WHEN journalist Jack Unterweger arrived in LA, to investigate the city’s sex industry, local police helped him out and even took him on patrol in the red light district.
But the charming Austrian was actually a sadistic killer who had left a string of bodies behind in his home country – and was on the hunt for new victims.
Over his brief stay, in 1991, three prostitutes were found dead, all beaten, sexually assaulted with the branch of a tree and strangled with their own bras – using a signature knot Unterweger had already used on nine other victims.
Chillingly, the cold-blooded killer chose to stay at the Cecil Hotel as a tribute to ‘Night Stalker’ Richard Rodriguez, who had carried out a string of random murders in the city while living there and stashed his bloody clothes in the basement.
The episode is one of many in the dark past of the Skid Row hotel, which features in the hit Netflix documentary Crime Scene: The Vanishing at the Cecil Hotel.
Focusing on the 2013 disappearance of 21-year-old student Elisa Lam – later found dead in a water tank on the roof – the programme also skims over the murders, suicides and drug overdoses linked to the infamous Cecil.
Few are more chilling than the sinister crimes of Jack Unterweger who charmed his way into literary society even after his first murder conviction – and turned a second chance into a killing spree.
Drinking at five, pimp at 15
The twisted seeds of Unterweger’s murderous rampage were sewn as a child when his mother, thought to have been a sex worker, was sent to prison for fraud.
Sent to live with a violent, abusive grandfather, he was drinking alcohol at five and was jailed for robbery in his teens.
By the age of 16, he was an accomplished pimp, later boasting: “I wielded my steel rod among the prostitutes of Hamburg, Munich and Marseilles.
“I had enemies and conquered them through my inner hatred.”
His first murder victim was 18-year-old Margaret Schafer, strangled with her own bra after being sexually assaulted, in 1974, and dumped in the woods.
He would later claim he saw his mother’s face in Margaret and it brought back his feelings of abandonment as a child.
Sentenced to life in prison, the illiterate killer became a talented writer, winning acclaim for his autobiography Purgatory and a string of poems, which earned him the name the Poet of Death.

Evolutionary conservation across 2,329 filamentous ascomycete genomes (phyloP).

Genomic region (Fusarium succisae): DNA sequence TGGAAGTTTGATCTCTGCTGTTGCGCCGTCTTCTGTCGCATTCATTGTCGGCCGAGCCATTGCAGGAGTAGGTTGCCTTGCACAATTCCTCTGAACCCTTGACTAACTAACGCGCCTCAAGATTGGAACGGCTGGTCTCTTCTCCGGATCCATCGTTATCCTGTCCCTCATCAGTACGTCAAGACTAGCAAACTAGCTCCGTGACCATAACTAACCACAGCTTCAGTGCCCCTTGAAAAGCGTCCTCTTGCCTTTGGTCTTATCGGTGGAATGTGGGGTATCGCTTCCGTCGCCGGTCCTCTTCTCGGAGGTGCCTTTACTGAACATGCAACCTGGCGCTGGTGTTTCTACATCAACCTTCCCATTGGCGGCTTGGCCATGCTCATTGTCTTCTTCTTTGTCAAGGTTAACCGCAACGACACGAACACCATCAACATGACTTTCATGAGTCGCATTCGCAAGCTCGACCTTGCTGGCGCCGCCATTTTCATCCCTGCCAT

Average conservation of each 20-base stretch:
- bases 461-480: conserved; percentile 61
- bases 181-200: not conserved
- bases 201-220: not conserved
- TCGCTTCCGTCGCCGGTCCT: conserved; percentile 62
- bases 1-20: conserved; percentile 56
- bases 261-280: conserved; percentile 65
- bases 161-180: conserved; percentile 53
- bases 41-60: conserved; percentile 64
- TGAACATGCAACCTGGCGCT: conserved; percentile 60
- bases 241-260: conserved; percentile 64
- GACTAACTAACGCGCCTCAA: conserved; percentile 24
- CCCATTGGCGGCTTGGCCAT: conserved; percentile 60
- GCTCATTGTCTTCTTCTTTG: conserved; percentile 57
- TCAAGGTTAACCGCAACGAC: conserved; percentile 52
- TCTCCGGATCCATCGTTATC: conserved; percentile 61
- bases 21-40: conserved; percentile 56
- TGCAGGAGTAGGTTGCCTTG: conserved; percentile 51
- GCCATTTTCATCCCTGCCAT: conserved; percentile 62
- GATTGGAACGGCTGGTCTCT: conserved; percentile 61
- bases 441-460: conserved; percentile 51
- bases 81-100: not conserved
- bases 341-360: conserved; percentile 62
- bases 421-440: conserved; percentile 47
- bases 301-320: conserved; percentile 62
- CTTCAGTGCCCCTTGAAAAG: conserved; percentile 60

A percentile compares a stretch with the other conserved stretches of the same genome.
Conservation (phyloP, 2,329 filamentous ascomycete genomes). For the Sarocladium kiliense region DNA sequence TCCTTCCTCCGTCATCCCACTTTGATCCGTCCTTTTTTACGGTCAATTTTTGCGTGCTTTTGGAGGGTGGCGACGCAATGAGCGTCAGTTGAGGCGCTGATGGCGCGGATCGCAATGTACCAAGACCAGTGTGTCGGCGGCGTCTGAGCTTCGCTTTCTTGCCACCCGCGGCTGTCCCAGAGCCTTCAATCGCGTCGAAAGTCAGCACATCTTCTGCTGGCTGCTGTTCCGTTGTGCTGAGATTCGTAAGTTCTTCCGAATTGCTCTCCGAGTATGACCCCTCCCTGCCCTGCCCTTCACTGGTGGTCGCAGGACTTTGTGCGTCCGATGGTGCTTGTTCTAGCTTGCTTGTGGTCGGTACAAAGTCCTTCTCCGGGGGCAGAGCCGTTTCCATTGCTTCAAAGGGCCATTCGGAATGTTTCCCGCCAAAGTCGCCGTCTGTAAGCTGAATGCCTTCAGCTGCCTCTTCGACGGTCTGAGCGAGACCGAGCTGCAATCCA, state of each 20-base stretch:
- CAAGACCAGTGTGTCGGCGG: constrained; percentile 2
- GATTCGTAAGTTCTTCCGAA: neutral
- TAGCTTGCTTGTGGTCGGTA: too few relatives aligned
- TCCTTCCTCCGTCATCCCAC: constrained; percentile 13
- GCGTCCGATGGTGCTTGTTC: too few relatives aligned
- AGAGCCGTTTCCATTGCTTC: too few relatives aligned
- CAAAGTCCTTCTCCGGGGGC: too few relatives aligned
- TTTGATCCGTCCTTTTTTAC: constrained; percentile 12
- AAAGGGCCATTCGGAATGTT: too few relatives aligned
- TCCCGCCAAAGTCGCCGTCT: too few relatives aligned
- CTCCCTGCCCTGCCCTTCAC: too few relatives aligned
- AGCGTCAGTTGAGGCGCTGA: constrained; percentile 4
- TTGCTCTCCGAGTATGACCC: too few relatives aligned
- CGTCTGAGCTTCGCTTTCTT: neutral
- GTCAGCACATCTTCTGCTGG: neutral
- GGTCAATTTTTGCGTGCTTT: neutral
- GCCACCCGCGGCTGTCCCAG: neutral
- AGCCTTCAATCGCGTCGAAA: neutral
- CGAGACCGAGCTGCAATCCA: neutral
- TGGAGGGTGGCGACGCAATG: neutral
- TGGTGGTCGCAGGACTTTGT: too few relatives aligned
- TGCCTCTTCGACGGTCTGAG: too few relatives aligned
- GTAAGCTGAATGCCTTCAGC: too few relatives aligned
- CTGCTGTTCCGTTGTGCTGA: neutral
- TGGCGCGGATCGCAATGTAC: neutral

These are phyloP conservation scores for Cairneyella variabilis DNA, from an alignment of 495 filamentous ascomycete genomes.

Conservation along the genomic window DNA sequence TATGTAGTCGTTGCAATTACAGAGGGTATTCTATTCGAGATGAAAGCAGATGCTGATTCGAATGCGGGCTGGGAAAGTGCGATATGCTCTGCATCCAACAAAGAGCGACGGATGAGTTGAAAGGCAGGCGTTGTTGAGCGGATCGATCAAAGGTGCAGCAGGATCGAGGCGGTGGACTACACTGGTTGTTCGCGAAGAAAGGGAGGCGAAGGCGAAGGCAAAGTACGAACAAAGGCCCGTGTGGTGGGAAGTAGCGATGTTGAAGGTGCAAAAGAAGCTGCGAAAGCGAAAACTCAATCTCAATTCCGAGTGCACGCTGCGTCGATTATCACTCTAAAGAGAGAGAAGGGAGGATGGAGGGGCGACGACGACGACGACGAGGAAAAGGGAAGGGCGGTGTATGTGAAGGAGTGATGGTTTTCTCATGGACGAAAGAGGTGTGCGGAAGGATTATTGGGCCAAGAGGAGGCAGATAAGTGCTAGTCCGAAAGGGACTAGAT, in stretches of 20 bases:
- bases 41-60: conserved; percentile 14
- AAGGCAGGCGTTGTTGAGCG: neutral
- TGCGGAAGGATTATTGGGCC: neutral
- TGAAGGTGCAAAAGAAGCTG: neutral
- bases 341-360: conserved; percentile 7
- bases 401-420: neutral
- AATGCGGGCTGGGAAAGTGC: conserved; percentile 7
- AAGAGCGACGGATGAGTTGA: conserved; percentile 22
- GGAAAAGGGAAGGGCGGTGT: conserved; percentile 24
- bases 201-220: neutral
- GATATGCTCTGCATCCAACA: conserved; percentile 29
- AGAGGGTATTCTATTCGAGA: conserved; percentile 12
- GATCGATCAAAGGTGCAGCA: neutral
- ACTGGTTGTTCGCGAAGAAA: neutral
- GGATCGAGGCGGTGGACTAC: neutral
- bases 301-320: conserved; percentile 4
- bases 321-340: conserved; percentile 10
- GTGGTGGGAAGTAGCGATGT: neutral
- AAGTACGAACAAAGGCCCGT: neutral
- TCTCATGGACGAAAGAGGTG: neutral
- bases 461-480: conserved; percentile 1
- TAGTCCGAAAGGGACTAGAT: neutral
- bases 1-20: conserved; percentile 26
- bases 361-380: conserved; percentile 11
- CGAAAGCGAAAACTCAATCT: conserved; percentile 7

Despite disturbing lines in his verse – including one which read, “No theme is more poetic than the death of a beautiful woman”, Austria’s literary circles were convinced he was a reformed man and launched a campaign which saw him released from jail after 15 years, in 1990.
He became the toast of talk shows as well as writing for magazines. But behind his new celebrity status, the murders continued.
Sadistic knot to revive and choke again and again
Four months after he stepped from the shadow of the jail and into the limelight, a Czech woman, Blanka Bockova, was found strangled in Prague.
Although Unterweger had been visiting, police found no concrete evidence to link him to the crime.
In the year following his release, seven more Austrian women – Brunhilde Masser, 39, Heidi Hammerer, 31, Elfriede Schrempf, 35, Silvia Zagler, 23, Sabine Moitzl, 25, Karin Eroglu-Sladky, 25 and Regina Prem, 32 – were found dead.
Most had been strangled by their own bras tied in a distinctive knot which allowed the killer to choke them until they blacked out then repeatedly revive and choke them again.
The victims were all sexually assaulted before he finally killed them and dumped them in woods.
Incredibly, in his new role as a reporter, Unterweger even covered the deaths of the Austrian prostitutes, interviewing the chief of police of Vienna about the brutal crimes.
Before Austrian police had linked him to the crimes, Unterweger flew to LA – after being hired by a magazine to write an article on crime against sex worker in the city.
Lured to Cecil Hotel and raped with tree branches
As well as charming the police into showing him the red light districts, Unterweger now had the perfect cover story to meet prostitutes.
The women he spoke to would be familiar with the Cecil Hotel – where cheap rooms had long been used by LA’s sex workers to entertain clients – and readily agreed to come to his room to aid his investigation.
Once there, they were beaten, sexually assaulted with the branch of a tree and repeatedly choked with their bras using his signature knot.
Three sex worker — Shannon Exley, Irene Rodriguez, and Peggy Jean Booth, who also used the name Sherri Long — died this way during the summer he spent at the Cecil.
With evidence and bodies stacking up, police in both Austria and the US began to match the timelines and Unterweger went on the run – first to Switzerland, then Paris and Miami.
The FBI finally caught up with him by posing as reporters from a US mag, offering him £8,000 to tell his side of the story.
He was extradited back to Austria where he was found guilty of nine murders and sentenced to life without parole, in 1994.
On the night of his sentencing, he made use of his deadly knot for the final time – tying shoelaces together to hang himself in his cell.
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